School Delays

Gov. McAuliffe vetoes bill on detaining undocumented people for longer than necessary

RICHMOND, Va. – Gov. Terry McAuliffe vetoed a bill Friday that dealt with treatment of undocumented individuals.

House Bill 1468 would force state or local authorities to detain individuals for longer than necessary if those people were suspected of violating federal immigration laws, the Governor’s office said.

In February a similar action was taken when Richmond Mayor Levar Stoney signed a mayoral directive reaffirming his commitment to protect and promote the safety of all members of the community regardless of their immigration or refugee status.

These actions, along with many others nationwide, are in the wake of President Trump’s immigration order he issued in late January.

The Governor’s statement on House Bill 1468 said:

Pursuant to Article V, Section 6, of the Constitution of Virginia, I veto House Bill 1468. This bill would prohibit the release of certain persons, held by state or local officials, who are suspected of violating U. S. immigration laws. House Bill 1468 is virtually identical to House Bill 481 (2016), which I vetoed last year. My concerns about this proposal have only increased since that time.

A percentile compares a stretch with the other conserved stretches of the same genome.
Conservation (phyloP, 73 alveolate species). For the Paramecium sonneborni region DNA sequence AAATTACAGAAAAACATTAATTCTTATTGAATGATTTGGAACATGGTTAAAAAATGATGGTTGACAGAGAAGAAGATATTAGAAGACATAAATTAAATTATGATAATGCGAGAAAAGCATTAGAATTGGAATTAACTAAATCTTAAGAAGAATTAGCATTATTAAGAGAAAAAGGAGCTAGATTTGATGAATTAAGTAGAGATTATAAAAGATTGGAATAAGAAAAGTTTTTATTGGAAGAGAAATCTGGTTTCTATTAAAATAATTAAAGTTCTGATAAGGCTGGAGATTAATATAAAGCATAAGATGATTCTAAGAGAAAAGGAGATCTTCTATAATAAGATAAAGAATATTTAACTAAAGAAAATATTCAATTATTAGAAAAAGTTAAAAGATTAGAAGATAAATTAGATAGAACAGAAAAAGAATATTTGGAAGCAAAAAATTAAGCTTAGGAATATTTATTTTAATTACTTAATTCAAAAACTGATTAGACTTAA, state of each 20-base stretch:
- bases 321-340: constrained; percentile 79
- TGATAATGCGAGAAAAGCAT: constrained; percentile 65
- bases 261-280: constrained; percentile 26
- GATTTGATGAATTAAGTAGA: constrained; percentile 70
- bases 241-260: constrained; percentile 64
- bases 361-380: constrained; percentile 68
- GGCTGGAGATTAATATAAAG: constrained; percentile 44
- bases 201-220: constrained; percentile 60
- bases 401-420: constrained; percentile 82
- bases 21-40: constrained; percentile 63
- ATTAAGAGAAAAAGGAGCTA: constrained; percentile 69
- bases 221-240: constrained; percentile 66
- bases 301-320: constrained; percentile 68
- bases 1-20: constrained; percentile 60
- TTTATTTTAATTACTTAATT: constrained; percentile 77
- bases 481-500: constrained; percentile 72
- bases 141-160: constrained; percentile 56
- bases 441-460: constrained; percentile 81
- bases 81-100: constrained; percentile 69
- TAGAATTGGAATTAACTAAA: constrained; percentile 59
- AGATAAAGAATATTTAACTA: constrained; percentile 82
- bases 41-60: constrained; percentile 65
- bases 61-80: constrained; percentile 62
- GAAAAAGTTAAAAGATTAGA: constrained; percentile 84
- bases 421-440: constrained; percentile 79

First, this bill is unnecessary. The Commonwealth’s law enforcement authorities currently work closely with their Federal counterparts regarding immigrants held in state and local correctional facilities. Imposing the requirements of House Bill 1468 on local sheriffs and jail administrators could inject confusion into this relationship, leading to less effective public safety efforts.

Second, I am concerned about the message this bill conveys. This is just one of a series of anti-immigrant measures which have contributed to contention here in Virginia and nationwide. A year ago, in vetoing House Bill 1468’s predecessor, I said, “Rather than stoking irrational fears of non-citizens present in the Commonwealth, the General Assembly should be focused on substantive policies to improve public safety in Virginia.” This concern is even more valid today.

Accordingly, I veto this bill.